“I had to go out frequently and check for lit candles,” Knox added. “One time, someone left two Happy Meals for the girls on the porch. Some were compelled to make contact with the family. It was incredibly disturbing. And there has been so much speculation in the YouTube community. They even call it ‘Watts Island,’ where they have these ongoing speculations about the case and dissect every portion of it. I felt very sad when Shanann’s dad had to fly all the way to Colorado just to tell people to stop harassing his family after having gone through so much. There was just a lot of negative energy.”
“I felt very sad when Shanann’s dad had to fly all the way to Colorado just to tell people to stop harassing his family.”
Watts said he strangled Shanann in their bed after he told her their marriage was over, and she said he would never see their children again. Watts said his wife correctly suspected that he was having an affair, but he did not tell her about his ongoing relationship with a co-worker before killing Shanann.
Authorities have speculated that Watts wanted a chance to start over with the woman. Watts told investigators that the woman “never asked him to get rid of his family” but their relationship may have “contributed” to his actions.
After he strangled Shanann, Watts said Bella came into their bedroom clutching a blanket and asked what was wrong with her mother. Watts claimed his wife wasn’t feeling well. Their daughter continued watching as Watts wrapped the body in a bed sheet and began crying when he pulled it down the stairs of their home, he said.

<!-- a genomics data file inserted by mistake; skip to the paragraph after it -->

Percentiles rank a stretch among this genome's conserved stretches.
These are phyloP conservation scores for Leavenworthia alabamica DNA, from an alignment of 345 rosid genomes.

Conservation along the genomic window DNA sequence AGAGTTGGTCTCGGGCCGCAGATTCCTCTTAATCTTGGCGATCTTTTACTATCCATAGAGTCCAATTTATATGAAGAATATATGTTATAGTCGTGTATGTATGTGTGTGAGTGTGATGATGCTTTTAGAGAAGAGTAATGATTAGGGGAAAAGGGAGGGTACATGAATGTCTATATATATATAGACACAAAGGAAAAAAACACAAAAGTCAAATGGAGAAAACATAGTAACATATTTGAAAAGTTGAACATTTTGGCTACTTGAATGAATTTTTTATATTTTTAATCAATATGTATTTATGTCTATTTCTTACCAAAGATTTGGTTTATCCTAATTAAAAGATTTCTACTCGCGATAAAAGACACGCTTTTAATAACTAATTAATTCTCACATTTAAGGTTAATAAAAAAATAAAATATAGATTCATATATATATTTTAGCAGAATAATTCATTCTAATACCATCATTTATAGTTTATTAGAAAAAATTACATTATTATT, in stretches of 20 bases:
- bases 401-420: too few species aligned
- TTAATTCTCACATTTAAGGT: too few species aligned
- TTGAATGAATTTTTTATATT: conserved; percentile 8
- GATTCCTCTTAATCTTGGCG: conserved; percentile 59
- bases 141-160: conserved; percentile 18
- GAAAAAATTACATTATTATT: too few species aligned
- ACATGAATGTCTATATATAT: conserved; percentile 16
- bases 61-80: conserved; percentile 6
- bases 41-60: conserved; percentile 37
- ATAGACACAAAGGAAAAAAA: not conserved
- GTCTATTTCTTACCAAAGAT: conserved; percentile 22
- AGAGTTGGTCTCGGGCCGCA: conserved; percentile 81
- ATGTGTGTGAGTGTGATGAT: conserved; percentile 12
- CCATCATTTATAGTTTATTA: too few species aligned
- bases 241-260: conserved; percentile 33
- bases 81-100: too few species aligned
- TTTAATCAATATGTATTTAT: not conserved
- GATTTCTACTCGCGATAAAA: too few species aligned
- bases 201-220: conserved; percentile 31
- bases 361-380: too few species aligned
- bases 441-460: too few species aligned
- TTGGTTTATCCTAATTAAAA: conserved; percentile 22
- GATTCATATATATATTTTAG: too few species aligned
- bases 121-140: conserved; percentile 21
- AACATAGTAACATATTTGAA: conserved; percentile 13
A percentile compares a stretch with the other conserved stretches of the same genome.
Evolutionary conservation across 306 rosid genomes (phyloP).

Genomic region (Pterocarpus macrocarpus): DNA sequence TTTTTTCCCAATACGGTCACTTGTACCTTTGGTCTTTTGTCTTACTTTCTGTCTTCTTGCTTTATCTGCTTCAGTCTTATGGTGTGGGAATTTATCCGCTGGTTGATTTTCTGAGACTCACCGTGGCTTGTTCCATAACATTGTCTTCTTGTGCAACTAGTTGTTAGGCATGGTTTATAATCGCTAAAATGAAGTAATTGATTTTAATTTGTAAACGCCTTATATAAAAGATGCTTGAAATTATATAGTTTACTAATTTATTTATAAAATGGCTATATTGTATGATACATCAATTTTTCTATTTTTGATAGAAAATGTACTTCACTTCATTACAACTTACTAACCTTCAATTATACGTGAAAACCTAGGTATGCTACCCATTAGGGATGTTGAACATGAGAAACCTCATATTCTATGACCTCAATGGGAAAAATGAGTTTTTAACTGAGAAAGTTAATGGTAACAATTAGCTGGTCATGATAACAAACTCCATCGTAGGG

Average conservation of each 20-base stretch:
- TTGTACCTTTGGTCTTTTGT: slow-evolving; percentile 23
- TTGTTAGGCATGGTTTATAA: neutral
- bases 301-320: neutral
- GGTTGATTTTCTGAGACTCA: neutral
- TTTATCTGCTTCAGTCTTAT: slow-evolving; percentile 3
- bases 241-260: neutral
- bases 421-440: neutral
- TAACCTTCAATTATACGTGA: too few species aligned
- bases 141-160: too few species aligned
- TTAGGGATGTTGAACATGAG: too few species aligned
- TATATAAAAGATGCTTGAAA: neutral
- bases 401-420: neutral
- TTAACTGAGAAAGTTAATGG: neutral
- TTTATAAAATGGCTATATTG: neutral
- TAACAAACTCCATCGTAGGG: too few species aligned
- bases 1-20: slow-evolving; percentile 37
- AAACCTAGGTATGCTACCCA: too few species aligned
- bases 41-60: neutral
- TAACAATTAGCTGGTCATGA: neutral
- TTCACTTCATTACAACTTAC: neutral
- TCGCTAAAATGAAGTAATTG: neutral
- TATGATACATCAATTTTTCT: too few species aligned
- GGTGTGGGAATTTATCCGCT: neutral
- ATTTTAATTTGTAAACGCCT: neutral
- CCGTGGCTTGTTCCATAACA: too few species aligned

Watts said he put her body on the floor of his truck’s back seat. When he went inside, Celeste was also awake.
According to Watts, he put the girls into the backseat of the truck, where they occasionally napped on each other’s laps as he drove. Each child had a blanket, and Celeste also brought a stuffed animal.
Watts claimed he had no plan for his daughters but drove to an oil work site about 40 miles east of the family’s home. He worked there as an operator for an oil and gas producer. He told police he pulled Shanann’s body from the truck as the girls asked, “What are you doing to mommy?”
He said he went back to the truck and used Celeste’s blanket to smother her as Bella watched from a seat beside her sister. He then put Celeste’s body inside an oil tank before returning to the truck and smothering Bella using the same blanket. Her last words were “Daddy, no!” he told police, adding that Bella struggled under the blanket. He said he put her body inside another oil tank and buried Shanann’s body nearby.
Watts insisted that he did not plan to kill his wife or children.
‘Such a disruption’
Knox said she wasn’t surprised that Watts admitted to the murders but was relieved for the family’s sake. She has since moved away from the property and written a book about how she made sense of the crime, “Beyond Tragedy: A Story of Shanann Watts.”
“It’s one thing you want to pay your respects, but people were coming by all the time,” she said. “It’s a quiet neighborhood and people would just speed out in their cars where kids were playing ball. It was such a disruption and exhausting. I constantly had to look over my shoulder and be on high alert because you never knew who could be watching. And there was just this sadness on top of it all.”
“I constantly had to look over my shoulder and be on high alert because you never knew who could be watching.”
Knox hopes the documentary will debunk a lot of misinformation that she said still exists about the case.
“There were no signs,” she said. “I never saw or heard anything that would make me suspect what happened. … But this was a real family and a real tragedy.”
“Suburban Nightmare: Chris Watts,” is available for streaming on Tubi. The Associated Press contributed to this report.